The Santa Maria Gloriosa dei Frari (St. Mary of the Friars), known locally as i Frari, is one of the greatest churches of Venice. It stands on the Campo dei Frari at the heart of the San Polo district of the city. The church is dedicated to the Assumption of Mary (Assunzione della Beata Virgine) and is notable for its many masterpieces of Venetian Renaissance art and monuments to Renaissance sculptors and artists.
The imposing Frari is built of brick in the Italian Gothic style. The exterior is deliberately plain in accordance with the Franciscan emphasis on poverty and austerity.
The interior is light and spacious. It contains the only rood screen still in place in Venice and many excellent examples of Renaissance art.
Look for Titian’s Madonna di Ca’ Pesaro in the left aisle. The Virgin was modeled after the artist’s wife, who died in childbirth soon after. Titian’s Assumption of the Virgin, over the main altar, was unveiled in 1518. It was not initially accepted by the church because of the innovative style and bright colors, especially the trademark red, but these features would later make it famous.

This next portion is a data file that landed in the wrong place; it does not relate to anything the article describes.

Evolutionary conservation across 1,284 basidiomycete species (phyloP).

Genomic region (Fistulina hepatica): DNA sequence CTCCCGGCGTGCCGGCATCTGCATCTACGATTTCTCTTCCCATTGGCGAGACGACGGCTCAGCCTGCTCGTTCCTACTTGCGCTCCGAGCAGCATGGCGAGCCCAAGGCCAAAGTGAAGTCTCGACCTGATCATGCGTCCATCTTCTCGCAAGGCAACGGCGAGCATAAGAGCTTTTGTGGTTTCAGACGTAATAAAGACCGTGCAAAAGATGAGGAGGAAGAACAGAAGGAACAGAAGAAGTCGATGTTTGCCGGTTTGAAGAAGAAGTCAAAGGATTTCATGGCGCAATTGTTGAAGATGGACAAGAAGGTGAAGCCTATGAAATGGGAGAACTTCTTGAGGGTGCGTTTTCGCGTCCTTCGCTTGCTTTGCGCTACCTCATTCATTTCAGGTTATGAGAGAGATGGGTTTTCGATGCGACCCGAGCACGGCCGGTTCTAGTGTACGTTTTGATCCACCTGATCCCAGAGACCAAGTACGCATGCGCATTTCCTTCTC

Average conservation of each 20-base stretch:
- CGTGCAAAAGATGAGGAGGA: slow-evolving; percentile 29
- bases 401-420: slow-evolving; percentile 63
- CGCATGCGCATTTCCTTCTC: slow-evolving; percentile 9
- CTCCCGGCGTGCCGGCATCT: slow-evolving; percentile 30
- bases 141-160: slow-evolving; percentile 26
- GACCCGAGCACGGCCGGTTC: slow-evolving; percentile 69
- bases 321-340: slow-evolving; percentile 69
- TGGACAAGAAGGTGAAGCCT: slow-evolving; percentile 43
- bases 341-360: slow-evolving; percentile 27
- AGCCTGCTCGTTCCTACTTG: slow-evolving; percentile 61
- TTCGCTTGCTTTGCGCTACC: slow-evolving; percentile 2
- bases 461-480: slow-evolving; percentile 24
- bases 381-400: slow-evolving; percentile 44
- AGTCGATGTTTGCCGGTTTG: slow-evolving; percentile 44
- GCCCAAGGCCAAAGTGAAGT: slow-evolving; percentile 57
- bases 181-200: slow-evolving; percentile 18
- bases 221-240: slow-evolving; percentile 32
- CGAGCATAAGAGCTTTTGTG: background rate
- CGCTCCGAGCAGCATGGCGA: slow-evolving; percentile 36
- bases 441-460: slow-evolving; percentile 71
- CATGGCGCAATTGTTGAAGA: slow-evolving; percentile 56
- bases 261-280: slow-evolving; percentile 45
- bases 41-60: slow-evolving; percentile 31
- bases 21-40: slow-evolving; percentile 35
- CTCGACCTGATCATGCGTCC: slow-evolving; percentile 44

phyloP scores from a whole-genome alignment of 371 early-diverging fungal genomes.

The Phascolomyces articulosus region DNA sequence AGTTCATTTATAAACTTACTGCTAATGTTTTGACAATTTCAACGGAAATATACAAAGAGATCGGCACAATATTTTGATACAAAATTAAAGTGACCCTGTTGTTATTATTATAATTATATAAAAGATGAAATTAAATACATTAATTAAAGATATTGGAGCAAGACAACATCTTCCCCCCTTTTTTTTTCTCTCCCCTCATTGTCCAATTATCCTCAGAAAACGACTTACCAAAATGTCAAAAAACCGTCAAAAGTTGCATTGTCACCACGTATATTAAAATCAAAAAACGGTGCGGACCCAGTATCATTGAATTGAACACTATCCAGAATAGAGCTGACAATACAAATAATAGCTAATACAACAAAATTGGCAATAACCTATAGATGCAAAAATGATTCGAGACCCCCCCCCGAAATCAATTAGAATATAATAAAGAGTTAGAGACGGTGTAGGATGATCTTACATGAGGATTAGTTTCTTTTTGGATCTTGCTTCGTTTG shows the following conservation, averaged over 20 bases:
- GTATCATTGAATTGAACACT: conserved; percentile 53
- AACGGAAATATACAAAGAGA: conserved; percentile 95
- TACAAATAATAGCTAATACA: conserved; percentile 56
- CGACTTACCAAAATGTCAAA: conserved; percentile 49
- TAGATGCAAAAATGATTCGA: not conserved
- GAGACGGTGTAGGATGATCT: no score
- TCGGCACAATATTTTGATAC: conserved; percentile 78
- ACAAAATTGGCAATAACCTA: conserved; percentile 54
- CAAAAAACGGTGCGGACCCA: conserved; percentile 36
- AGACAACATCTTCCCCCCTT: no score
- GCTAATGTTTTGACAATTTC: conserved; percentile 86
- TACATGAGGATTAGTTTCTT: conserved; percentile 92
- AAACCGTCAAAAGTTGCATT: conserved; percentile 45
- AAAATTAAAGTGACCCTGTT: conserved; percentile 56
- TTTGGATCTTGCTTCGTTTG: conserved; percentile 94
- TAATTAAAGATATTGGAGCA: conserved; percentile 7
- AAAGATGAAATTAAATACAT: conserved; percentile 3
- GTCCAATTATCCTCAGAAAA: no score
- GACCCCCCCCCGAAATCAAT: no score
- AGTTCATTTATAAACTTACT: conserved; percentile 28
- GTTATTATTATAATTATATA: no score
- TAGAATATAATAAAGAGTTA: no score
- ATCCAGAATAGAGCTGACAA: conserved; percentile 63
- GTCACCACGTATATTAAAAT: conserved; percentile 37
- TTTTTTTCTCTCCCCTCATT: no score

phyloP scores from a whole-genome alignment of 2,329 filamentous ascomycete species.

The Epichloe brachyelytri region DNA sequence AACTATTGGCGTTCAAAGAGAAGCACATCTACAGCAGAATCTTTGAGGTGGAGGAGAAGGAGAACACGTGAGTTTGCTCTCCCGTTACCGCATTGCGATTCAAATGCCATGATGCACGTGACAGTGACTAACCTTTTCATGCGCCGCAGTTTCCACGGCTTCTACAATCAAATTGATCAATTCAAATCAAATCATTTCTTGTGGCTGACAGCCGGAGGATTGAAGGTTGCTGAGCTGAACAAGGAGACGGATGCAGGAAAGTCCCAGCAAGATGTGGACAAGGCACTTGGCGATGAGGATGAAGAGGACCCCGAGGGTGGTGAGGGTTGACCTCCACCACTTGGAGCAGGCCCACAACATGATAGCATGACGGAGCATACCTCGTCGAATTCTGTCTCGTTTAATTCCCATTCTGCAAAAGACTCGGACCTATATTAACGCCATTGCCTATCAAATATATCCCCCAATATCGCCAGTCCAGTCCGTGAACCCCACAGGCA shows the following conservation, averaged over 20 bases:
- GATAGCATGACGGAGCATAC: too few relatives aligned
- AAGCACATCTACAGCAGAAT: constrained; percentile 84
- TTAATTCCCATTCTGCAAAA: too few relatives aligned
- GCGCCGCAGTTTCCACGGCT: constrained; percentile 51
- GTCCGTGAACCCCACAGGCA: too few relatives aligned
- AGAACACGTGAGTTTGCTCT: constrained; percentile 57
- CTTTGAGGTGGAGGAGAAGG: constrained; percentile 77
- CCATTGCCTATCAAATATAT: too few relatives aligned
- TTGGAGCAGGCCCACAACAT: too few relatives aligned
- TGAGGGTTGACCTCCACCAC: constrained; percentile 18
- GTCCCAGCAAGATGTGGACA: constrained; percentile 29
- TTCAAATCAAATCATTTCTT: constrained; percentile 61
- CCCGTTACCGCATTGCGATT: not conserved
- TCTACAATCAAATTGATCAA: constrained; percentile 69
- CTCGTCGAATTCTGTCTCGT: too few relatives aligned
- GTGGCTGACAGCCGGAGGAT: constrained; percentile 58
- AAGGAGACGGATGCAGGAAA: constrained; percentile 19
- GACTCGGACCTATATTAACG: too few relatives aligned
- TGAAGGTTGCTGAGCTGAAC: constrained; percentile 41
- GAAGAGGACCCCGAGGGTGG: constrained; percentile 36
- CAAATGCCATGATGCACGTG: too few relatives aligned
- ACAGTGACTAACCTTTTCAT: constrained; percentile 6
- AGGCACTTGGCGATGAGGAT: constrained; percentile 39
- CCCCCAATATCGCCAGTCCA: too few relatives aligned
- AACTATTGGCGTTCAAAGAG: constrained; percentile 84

Titian himself, who died of the plague in 1576, is buried in a monumental tomb in the church.
In the sacristy is Giovanni Bellini’s triptych Madonna and Child with Saints (1488), painted for precisely this spot. The Corner Chapel on the other side of the chancel features Bartolomeo Vivarini’s altarpiece St. Mark Enthroned and Saints John the Baptist, Jerome, Peter, and Nicholas (1474).
Other notable works include the pyramid-shaped monument to sculptor Antonio Canova (1757-1822) on the left aisle and Donatello’s John the Baptist, his first documented work in Venice.